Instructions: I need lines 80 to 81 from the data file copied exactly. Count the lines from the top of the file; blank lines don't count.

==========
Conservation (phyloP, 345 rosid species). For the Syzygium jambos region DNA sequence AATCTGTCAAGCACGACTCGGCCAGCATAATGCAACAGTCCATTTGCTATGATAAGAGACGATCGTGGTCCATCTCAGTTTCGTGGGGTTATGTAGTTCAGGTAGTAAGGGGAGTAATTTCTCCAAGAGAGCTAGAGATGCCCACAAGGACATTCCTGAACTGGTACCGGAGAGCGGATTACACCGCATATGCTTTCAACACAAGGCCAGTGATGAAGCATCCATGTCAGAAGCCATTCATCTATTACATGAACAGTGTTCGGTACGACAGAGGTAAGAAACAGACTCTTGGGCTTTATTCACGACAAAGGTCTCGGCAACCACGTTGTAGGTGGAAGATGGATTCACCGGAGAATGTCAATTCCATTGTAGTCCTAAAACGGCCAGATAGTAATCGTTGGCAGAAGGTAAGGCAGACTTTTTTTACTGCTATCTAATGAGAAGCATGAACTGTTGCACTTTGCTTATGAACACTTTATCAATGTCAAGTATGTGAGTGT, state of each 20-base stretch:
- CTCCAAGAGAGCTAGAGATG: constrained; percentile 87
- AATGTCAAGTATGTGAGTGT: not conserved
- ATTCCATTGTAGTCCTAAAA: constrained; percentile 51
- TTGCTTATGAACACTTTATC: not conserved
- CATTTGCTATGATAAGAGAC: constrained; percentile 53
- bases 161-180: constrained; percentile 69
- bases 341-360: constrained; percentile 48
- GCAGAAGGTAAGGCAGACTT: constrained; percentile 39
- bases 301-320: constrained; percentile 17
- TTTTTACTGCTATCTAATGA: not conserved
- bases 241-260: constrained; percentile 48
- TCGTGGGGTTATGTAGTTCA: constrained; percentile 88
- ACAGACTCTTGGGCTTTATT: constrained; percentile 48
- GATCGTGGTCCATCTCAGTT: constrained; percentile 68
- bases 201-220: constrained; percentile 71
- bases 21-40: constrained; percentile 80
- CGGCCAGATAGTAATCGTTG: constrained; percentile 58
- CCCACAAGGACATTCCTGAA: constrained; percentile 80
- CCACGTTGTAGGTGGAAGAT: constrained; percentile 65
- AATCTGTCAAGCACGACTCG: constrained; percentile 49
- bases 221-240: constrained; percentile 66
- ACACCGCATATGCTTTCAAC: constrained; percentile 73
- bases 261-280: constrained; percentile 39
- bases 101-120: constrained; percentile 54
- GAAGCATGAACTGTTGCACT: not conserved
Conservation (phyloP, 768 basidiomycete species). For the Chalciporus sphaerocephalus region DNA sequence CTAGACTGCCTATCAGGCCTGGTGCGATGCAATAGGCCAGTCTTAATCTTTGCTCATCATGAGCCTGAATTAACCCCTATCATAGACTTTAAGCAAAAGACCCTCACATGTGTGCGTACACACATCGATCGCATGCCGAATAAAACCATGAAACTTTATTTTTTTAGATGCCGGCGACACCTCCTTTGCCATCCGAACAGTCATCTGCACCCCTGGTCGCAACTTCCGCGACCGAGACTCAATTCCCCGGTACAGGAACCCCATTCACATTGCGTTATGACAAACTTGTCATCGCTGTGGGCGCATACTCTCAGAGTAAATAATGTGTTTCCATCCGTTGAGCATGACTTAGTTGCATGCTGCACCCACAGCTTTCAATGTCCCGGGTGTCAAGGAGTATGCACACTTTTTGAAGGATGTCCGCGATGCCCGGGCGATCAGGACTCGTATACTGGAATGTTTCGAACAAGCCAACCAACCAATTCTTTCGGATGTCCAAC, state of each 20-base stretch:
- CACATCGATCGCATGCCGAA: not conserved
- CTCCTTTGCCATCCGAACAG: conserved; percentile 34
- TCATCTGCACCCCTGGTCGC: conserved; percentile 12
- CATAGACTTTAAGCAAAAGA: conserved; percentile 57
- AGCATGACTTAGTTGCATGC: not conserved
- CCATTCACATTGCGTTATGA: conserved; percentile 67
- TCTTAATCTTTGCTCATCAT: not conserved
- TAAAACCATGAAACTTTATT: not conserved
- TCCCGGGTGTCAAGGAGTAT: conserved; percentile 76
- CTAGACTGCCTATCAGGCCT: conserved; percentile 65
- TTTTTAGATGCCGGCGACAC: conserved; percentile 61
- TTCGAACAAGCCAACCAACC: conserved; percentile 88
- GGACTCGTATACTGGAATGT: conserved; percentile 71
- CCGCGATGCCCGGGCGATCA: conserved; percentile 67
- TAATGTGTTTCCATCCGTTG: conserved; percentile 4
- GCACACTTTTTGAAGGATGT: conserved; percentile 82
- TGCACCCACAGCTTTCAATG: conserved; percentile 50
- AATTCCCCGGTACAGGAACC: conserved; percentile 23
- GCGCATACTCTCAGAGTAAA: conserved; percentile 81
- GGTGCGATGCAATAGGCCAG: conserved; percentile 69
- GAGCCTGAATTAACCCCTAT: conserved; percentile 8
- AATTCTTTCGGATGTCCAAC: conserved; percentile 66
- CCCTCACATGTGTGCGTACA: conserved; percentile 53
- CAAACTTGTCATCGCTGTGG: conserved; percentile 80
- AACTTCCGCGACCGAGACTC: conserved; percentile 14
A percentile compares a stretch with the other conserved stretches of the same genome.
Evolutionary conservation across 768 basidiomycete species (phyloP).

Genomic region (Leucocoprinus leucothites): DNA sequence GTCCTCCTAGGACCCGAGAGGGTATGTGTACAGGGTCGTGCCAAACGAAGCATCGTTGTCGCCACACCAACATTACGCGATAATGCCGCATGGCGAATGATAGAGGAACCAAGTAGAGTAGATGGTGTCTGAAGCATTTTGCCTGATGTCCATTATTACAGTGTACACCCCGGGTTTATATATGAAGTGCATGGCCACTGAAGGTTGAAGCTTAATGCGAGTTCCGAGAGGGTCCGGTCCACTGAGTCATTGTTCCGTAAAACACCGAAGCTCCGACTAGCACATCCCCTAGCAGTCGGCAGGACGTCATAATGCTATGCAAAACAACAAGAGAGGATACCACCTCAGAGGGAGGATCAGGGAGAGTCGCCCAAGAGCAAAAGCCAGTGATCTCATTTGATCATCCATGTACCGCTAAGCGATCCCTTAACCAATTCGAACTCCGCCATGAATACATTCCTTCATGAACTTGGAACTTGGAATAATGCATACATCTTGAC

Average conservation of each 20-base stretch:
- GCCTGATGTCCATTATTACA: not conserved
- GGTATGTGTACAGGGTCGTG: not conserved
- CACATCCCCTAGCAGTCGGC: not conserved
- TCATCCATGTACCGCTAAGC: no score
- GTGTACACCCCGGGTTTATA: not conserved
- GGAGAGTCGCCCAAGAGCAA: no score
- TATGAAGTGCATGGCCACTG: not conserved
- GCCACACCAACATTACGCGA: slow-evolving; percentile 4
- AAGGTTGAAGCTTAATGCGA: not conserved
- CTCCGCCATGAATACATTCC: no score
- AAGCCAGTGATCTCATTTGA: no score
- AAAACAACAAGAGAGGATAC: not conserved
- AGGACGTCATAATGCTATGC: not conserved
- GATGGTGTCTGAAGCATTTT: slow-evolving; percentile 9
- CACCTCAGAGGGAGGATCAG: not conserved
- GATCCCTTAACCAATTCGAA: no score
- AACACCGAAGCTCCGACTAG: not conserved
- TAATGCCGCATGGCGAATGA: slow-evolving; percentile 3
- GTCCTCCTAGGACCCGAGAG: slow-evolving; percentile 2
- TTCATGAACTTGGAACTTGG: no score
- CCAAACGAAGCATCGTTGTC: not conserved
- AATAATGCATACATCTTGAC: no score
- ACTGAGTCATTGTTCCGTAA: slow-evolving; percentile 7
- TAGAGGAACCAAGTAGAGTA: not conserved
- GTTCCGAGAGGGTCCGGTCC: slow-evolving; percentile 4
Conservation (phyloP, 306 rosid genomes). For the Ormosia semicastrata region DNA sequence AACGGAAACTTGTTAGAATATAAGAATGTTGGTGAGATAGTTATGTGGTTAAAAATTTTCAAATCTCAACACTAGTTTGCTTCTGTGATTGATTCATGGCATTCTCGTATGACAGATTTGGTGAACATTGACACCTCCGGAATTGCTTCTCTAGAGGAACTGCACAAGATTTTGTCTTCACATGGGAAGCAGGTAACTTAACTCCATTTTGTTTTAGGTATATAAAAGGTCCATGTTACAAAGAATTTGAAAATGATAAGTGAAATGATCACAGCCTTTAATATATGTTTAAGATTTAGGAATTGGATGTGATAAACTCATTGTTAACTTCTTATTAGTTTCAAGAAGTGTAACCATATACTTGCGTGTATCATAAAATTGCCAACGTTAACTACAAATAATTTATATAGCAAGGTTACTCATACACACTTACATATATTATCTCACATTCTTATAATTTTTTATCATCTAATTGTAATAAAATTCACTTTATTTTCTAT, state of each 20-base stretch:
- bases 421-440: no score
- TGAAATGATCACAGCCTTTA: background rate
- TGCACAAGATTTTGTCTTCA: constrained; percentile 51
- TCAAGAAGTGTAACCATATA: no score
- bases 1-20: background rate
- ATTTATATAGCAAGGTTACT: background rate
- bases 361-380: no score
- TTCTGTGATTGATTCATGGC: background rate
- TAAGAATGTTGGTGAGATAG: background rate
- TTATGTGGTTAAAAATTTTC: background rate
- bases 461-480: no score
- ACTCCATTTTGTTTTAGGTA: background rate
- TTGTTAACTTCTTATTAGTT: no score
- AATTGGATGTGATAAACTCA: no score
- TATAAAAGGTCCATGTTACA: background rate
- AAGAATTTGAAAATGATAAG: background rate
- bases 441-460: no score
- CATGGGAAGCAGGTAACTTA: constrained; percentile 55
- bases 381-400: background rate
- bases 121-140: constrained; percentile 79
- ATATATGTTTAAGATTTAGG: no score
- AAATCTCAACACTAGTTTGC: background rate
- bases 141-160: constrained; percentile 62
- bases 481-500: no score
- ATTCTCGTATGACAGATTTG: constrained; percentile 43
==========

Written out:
- TAGAGGAACCAAGTAGAGTA: not conserved
- GTTCCGAGAGGGTCCGGTCC: slow-evolving; percentile 4